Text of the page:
- Your risk of gout flares, for which Mobic is prescribed, increases if you drink alcohol
- Your risk of gastritis is higher if you combine alcohol and Mobic
- Mobic and drinking alcohol can harm the heart and lead to cardiovascular problems
If you or a loved one struggle with alcohol addiction, a compassionate team of medical professionals at The Recovery Village can help. We offer many different addiction treatment options to help you lead a healthier life. Contact us today for more information on how to lead a life free from drinking.
- DailyMed. “Mobic.” Updated October 11, 2018. Accessed June 7, 2019.
- Ballard, Harold S. “The Hematological Complications of Alcoholism.” Alcohol Health and Research World, 1997. Accessed June 7, 2019.
- The National Institute of Diabetes and Digestive and Kidney Diseases. “Gastritis.” Published July 2015. Accessed June 7, 2019.
- The Centers for Disease Control and Prevention. “Gout.” Reviewed January 28, 2019. Accessed June 7, 2019.
- The National Institutes of Health, News in Health. “Can You Recognize a Heart Attack or Stroke?” Published August 2014. Accessed June 7, 2019.
Is Meloxicam & Alcohol a Safe Mixing Combination?
It is not safe to drink alcohol while taking meloxicam. Doing so can increase the risk of gastrointestinal problems, including ulcers.
If you deal with arthritis, you may start using nonsteroidal anti-inflammatory drugs (NSAIDs). There are both over-the-counter and prescription options.
Meloxicam, known by its brand name Mobic, is prescribed for people who have pain in their joints.
Meloxicam can work for these types of arthritis:
- Rheumatoid arthritis: In this type of arthritis, your body’s immune system attacks your joints. Eventually, your joints might become deformed.
- Juvenile rheumatoid arthritis: This autoimmune form of arthritis is diagnosed before a child is 16. It may stunt growth, cause swelling, and lead to pain in the joints.
- Osteoarthritis: This stems from regular use of the joints. Cartilage in your joints starts to become thinner and wear down. It most commonly appears in the hips, knees, hands, elbows, and wrists.
Why Meloxicam Is Used
Meloxicam works by decreasing the proteins and cells in your body that cause inflammation. This reduces pain in your joints and diminishes swelling and can cause a fever.
Meloxicam is sold in a liquid form and as a tablet. NSAIDs are known not to be addictive, but they do have side effects. Their use can lead to:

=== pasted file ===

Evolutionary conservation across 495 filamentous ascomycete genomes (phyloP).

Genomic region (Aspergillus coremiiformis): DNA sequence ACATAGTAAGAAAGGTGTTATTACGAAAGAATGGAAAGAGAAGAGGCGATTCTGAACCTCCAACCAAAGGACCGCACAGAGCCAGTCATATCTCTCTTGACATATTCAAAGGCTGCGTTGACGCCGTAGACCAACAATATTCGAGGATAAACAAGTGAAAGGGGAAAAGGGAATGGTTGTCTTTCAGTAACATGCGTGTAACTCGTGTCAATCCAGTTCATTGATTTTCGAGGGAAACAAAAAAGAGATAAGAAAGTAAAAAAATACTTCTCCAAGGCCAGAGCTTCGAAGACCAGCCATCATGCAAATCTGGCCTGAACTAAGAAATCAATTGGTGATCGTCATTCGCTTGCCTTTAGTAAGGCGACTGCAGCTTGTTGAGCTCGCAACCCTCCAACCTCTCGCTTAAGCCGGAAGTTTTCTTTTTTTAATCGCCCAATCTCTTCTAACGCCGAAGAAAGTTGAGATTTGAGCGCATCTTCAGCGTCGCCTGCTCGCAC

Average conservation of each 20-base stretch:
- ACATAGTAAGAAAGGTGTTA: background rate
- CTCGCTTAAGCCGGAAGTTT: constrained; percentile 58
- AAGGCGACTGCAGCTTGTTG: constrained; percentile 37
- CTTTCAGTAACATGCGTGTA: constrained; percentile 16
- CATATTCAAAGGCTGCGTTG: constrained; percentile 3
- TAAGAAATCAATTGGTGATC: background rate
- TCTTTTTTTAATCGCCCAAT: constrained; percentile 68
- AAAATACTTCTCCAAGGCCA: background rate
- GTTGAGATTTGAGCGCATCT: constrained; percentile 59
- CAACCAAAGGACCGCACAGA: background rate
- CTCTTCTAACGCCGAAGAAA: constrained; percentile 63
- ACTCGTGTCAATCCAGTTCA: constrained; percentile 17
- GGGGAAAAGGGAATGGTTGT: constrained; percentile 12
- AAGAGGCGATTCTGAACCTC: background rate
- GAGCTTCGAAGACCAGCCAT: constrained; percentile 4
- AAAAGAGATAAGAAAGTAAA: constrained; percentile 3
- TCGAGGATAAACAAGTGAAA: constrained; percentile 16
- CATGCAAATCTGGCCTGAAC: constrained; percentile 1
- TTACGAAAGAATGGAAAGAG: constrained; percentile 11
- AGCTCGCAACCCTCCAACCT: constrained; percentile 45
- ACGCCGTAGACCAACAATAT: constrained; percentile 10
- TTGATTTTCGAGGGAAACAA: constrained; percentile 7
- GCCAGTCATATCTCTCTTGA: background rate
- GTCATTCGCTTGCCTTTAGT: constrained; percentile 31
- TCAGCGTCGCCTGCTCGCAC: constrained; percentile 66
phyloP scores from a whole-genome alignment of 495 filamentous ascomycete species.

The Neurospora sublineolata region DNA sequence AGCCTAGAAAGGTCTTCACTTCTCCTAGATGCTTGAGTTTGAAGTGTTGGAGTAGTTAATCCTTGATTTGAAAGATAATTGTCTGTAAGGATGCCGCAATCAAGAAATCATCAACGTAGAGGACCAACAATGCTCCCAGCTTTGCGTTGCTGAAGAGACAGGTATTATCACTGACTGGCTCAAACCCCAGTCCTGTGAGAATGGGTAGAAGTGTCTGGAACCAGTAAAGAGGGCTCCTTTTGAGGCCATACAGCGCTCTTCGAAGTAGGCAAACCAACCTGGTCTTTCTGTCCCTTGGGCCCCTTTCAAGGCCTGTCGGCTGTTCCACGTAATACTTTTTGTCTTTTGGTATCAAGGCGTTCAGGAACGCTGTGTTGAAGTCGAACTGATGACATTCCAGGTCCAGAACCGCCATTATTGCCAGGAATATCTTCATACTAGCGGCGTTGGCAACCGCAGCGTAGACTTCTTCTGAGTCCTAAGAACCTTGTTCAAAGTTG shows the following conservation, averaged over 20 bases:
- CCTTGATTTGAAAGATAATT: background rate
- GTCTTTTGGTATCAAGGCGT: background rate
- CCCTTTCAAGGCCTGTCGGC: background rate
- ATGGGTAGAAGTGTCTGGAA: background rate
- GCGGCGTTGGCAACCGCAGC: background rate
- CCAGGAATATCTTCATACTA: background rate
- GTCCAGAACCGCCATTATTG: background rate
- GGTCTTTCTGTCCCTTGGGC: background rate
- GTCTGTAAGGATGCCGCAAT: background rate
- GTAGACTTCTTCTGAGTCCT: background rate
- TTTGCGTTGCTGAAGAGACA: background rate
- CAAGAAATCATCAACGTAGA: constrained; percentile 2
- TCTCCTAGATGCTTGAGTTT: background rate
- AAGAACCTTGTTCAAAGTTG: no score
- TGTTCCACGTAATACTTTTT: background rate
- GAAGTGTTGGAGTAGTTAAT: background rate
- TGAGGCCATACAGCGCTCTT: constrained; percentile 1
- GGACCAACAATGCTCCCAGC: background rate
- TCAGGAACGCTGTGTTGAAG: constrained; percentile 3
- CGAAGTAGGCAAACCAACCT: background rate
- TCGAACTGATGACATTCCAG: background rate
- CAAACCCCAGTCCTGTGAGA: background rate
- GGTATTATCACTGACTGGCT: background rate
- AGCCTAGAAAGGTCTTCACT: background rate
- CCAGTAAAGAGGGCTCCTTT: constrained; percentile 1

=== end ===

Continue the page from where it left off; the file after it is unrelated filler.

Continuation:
- An increase in blood pressure. Medical News Today mentions that NSAIDs cause a rise in blood pressure. This forces fluids to stay in your body longer and could cause problems with your kidneys in the long term.
- Liver issues. People who have current liver issues should not take meloxicam because it is already known to cause injury to this organ.
- Back pain
- Symptoms that resemble the flu
You should contact your doctor if these side effects do not go away.
Risks of Meloxicam
Damage to the liver
This may be visible through yellowing in the eyes or skin, fatigue, and dark urine.
Ulcers, bleeding, and other stomach issues may occur.
Dehydration, peeling of the skin, and organ failure could be signs of Stevens-Johnson syndrome.
Effects in Combination With Other Substances
It is best not to use other substances when you are using meloxicam. Better Health Channel explains that using these substances can cause additional problems when taking NSAIDs:
- Other NSAIDs: Meloxicam along with another NSAIDs, even over-the-counter medication such as aspirin, can increase the chances of bleeding.
- Blood pressure and medication for cardiovascular health: This includes beta blockers and diuretics. Meloxicam and other NSAIDs can stop these medications from working altogether.
- Blood thinners: These can amplify the chance of bleeding.
- Alcohol: Drinking consistently or heavily can cause more problems with NSAIDs because it irritates your stomach’s lining. This may increase the risk of gastrointestinal issues, including bleeding.
Alcohol & Meloxicam
Some people who have arthritis sometimes take more than one medication to deal with their symptoms. Whether a prescription or over-the-counter NSAID is taken, they all usually come with a warning not to drink alcohol when taking it.
Drinking alcohol increases the chances of getting a stomach ulcer or of bleeding in the stomach. In addition, these issues may occur at any phase of your arthritis treatment. They may not show symptoms before they happen, and they can even become fatal in some people.
If taking meloxicam, you should avoid drinking alcohol. Though it is better to avoid all alcohol, it is best not to exceed more than three drinks per day.
People who take NSAIDs for a long time are at additional risk. Senior citizens and people who have compromised immune systems should avoid combining alcohol and NSAIDs altogether.
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A Final Word
People with arthritis sometimes use other medications in addition to NSAIDs. Some people use antidepressants to help them deal with everyday life, or they may use sleep medication to address sleep issues.